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The impact of repetitive magnetic stimulation (rTMS) on cortex varies with stimulation parameters, so it would be useful to develop a biomarker to rapidly judge effects on cortical activity, including regions other than motor cortex. This study evaluated rTMS-evoked EEG potentials (TEP) after 1 Hz of motor cortex stimulation. New features are controls for baseline amplitude and comparison to control groups of sham stimulation. We delivered 200 test pulses at 0.20 Hz before and after 1500 treatment pulses at 1 Hz. Sequences comprised AAA = active stimulation with the same coil for test-treat-test phases (n = 22); PPP = realistic placebo coil stimulation for all three phases (n = 10); and APA = active coil stimulation for tests and placebo coil stimulation for treatment (n = 15). Signal processing displayed the evoked EEG waveforms, and peaks were measured by software. ANCOVA was used to measure differences in TEP peak amplitudes in post-rTMS trials while controlling for pre-rTMS TEP peak amplitude. Post hoc analysis showed reduced P60 amplitude in the active (AAA) rTMS group versus the placebo (APA) group. The N100 peak showed a treatment effect compared to the placebo groups, but no pairwise post hoc differences. N40 showed a trend toward increase. Changes were seen in widespread EEG leads, mostly ipsilaterally. TMS-evoked EEG potentials showed reduction of the P60 peak and increase of the N100 peak, both possibly reflecting increased slow inhibition after 1 Hz of rTMS. TMS-EEG may be a useful biomarker to assay brain excitability at a seizure focus and elsewhere, but individual responses are highly variable, and the difficulty of distinguishing merged peaks complicates interpretation.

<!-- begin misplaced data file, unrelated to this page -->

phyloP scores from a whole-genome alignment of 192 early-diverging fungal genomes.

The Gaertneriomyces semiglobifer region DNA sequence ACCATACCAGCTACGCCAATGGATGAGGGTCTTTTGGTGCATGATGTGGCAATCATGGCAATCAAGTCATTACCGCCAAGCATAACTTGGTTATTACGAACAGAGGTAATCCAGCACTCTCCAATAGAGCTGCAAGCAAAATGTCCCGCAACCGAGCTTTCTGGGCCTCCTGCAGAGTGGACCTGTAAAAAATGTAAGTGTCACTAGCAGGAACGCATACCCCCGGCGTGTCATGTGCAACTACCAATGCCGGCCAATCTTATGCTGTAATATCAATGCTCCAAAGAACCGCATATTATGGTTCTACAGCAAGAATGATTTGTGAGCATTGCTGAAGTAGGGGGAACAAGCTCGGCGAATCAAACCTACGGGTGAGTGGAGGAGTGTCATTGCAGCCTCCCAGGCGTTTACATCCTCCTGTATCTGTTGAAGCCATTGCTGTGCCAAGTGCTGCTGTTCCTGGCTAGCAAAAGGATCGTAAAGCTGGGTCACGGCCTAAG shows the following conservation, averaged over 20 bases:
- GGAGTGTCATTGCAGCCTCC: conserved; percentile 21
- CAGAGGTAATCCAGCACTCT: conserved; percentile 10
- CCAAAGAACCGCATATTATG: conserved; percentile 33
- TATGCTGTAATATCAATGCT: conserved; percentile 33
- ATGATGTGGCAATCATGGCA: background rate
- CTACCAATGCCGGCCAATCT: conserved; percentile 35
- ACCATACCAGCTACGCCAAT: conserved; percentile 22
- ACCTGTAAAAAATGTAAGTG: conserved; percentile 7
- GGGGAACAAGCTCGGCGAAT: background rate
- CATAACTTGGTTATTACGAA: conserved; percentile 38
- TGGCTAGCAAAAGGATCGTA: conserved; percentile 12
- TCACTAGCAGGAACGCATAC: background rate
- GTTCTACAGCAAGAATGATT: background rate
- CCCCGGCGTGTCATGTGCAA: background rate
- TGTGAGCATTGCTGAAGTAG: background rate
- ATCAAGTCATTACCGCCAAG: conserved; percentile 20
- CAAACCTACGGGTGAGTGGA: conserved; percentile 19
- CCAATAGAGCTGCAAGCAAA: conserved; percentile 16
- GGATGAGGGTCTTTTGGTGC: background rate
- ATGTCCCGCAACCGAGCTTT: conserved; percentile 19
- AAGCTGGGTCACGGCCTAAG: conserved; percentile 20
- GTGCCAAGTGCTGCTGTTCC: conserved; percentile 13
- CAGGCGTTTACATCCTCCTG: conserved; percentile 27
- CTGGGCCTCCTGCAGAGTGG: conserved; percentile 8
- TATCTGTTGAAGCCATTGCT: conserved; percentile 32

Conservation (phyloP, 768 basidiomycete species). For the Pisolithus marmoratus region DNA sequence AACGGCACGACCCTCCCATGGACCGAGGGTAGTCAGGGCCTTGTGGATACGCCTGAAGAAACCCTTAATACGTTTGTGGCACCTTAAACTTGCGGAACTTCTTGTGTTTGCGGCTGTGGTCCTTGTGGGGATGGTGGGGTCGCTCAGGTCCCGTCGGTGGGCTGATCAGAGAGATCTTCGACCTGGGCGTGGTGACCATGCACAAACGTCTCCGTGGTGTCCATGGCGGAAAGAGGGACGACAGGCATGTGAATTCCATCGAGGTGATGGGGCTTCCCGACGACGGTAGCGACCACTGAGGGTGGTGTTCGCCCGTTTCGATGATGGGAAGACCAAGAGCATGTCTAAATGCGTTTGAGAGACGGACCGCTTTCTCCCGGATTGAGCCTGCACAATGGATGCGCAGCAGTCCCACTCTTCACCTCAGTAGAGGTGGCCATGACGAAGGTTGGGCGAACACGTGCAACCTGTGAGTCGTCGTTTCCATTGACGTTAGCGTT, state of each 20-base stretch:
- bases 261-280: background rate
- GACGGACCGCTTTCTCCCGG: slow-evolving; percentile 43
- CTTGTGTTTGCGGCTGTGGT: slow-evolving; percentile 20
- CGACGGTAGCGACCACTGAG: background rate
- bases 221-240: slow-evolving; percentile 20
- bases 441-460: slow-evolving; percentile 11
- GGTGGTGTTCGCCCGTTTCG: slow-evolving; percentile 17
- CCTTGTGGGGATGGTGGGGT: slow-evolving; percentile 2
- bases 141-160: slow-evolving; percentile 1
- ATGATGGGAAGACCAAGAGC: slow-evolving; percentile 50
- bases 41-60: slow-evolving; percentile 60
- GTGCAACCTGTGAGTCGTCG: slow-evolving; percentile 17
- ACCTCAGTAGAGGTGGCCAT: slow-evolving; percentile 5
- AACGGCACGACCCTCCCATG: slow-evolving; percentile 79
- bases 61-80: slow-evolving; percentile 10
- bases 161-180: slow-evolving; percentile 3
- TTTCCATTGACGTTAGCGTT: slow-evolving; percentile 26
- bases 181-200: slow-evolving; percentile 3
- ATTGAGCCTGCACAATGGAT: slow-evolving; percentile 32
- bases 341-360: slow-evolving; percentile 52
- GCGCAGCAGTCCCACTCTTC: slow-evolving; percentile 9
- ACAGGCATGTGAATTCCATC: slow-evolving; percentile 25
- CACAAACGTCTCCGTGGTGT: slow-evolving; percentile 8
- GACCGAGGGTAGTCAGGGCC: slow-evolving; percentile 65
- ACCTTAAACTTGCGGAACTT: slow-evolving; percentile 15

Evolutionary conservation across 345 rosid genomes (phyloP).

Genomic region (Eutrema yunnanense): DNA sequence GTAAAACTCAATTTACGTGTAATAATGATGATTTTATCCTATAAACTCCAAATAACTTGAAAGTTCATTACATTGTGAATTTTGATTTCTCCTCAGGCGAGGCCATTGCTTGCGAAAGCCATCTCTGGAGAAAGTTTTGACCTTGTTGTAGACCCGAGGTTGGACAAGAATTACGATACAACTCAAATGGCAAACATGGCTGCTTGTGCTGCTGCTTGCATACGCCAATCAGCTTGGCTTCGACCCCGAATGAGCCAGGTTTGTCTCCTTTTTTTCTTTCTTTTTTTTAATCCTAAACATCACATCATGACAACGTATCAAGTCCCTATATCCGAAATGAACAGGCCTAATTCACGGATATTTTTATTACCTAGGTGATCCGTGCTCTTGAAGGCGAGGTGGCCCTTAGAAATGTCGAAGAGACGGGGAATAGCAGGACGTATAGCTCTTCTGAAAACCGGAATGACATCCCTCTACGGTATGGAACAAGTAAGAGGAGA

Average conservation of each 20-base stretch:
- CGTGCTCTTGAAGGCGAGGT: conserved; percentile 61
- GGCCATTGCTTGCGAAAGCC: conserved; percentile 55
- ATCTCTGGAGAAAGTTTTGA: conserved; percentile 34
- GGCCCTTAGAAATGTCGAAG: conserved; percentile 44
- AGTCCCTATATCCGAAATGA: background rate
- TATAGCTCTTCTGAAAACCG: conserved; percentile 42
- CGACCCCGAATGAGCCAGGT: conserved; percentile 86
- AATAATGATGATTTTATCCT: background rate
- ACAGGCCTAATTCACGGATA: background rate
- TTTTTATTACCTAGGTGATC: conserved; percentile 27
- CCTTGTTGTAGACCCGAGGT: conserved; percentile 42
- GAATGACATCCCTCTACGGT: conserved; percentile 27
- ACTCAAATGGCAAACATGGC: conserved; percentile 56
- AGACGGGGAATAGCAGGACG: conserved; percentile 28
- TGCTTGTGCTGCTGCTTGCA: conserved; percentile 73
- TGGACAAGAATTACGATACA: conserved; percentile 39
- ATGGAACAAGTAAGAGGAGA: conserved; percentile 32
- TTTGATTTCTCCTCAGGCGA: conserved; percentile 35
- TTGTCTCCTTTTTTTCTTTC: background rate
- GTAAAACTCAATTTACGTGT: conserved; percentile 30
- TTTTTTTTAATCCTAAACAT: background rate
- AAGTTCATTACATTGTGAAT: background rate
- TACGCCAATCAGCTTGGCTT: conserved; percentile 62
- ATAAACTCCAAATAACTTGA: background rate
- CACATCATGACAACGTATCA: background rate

View details for DOI 10.3390/s22051762
View details for PubMedID 35270910